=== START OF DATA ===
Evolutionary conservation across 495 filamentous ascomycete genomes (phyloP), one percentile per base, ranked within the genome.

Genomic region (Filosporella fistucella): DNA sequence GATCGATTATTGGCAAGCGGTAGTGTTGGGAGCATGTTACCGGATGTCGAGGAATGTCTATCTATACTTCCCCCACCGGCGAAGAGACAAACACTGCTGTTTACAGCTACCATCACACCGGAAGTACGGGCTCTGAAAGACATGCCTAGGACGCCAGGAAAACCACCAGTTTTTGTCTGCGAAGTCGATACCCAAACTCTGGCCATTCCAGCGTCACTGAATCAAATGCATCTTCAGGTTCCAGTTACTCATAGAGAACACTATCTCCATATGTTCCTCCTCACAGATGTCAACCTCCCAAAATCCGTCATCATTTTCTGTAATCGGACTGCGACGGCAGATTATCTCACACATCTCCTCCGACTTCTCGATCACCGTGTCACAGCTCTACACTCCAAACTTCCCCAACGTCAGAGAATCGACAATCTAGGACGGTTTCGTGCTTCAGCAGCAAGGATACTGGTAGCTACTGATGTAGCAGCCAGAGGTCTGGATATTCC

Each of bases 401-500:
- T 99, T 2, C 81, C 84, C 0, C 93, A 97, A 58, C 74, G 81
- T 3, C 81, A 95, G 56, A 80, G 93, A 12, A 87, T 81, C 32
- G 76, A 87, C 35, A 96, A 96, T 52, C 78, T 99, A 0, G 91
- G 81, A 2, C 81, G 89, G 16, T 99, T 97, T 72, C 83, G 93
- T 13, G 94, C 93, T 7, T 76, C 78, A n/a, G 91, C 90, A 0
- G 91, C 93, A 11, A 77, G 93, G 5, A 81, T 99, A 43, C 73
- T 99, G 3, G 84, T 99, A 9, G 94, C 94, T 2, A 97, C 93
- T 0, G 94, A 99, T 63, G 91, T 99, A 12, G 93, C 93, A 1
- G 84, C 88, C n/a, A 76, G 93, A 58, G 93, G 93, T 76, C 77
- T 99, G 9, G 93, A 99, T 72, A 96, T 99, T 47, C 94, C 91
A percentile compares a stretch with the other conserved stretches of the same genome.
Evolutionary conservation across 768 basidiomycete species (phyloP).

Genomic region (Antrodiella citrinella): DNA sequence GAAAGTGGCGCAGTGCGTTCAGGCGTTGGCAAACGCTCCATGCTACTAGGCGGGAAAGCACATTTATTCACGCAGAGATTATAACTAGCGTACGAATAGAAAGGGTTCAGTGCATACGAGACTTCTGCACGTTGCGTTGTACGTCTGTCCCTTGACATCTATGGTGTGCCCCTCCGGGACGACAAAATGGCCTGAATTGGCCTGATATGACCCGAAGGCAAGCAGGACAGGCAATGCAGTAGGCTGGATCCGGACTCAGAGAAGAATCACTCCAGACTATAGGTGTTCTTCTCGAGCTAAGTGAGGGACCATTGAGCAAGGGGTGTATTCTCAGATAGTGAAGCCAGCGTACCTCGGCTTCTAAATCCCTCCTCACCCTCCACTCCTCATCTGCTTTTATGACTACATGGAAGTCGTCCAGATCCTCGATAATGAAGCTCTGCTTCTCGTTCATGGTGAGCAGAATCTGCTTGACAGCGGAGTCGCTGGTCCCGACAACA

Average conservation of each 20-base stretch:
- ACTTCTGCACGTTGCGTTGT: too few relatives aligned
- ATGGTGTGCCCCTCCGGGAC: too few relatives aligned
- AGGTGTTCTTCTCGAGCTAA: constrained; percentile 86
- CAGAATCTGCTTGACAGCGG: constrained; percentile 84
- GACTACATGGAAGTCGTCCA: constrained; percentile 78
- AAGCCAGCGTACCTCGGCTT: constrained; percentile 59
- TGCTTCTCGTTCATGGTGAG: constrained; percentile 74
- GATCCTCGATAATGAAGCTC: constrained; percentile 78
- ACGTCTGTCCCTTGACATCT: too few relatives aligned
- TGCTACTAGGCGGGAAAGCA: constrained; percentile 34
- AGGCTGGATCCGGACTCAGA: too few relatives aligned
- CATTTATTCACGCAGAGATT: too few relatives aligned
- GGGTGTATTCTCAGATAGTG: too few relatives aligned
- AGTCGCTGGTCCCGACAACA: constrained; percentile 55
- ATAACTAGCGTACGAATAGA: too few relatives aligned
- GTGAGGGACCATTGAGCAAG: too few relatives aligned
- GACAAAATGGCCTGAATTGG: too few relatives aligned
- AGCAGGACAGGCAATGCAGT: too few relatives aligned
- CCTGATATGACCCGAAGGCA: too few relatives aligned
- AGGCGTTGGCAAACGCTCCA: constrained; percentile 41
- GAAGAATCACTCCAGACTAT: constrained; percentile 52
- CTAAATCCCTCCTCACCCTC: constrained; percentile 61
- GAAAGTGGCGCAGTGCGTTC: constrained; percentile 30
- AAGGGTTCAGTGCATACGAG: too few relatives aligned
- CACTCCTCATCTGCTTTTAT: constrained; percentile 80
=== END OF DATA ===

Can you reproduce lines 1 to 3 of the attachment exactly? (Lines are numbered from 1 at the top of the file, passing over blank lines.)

Evolutionary conservation across 495 filamentous ascomycete genomes (phyloP), one percentile per base, ranked within the genome.

Genomic region (Filosporella fistucella): DNA sequence GATCGATTATTGGCAAGCGGTAGTGTTGGGAGCATGTTACCGGATGTCGAGGAATGTCTATCTATACTTCCCCCACCGGCGAAGAGACAAACACTGCTGTTTACAGCTACCATCACACCGGAAGTACGGGCTCTGAAAGACATGCCTAGGACGCCAGGAAAACCACCAGTTTTTGTCTGCGAAGTCGATACCCAAACTCTGGCCATTCCAGCGTCACTGAATCAAATGCATCTTCAGGTTCCAGTTACTCATAGAGAACACTATCTCCATATGTTCCTCCTCACAGATGTCAACCTCCCAAAATCCGTCATCATTTTCTGTAATCGGACTGCGACGGCAGATTATCTCACACATCTCCTCCGACTTCTCGATCACCGTGTCACAGCTCTACACTCCAAACTTCCCCAACGTCAGAGAATCGACAATCTAGGACGGTTTCGTGCTTCAGCAGCAAGGATACTGGTAGCTACTGATGTAGCAGCCAGAGGTCTGGATATTCC

Each of bases 401-500: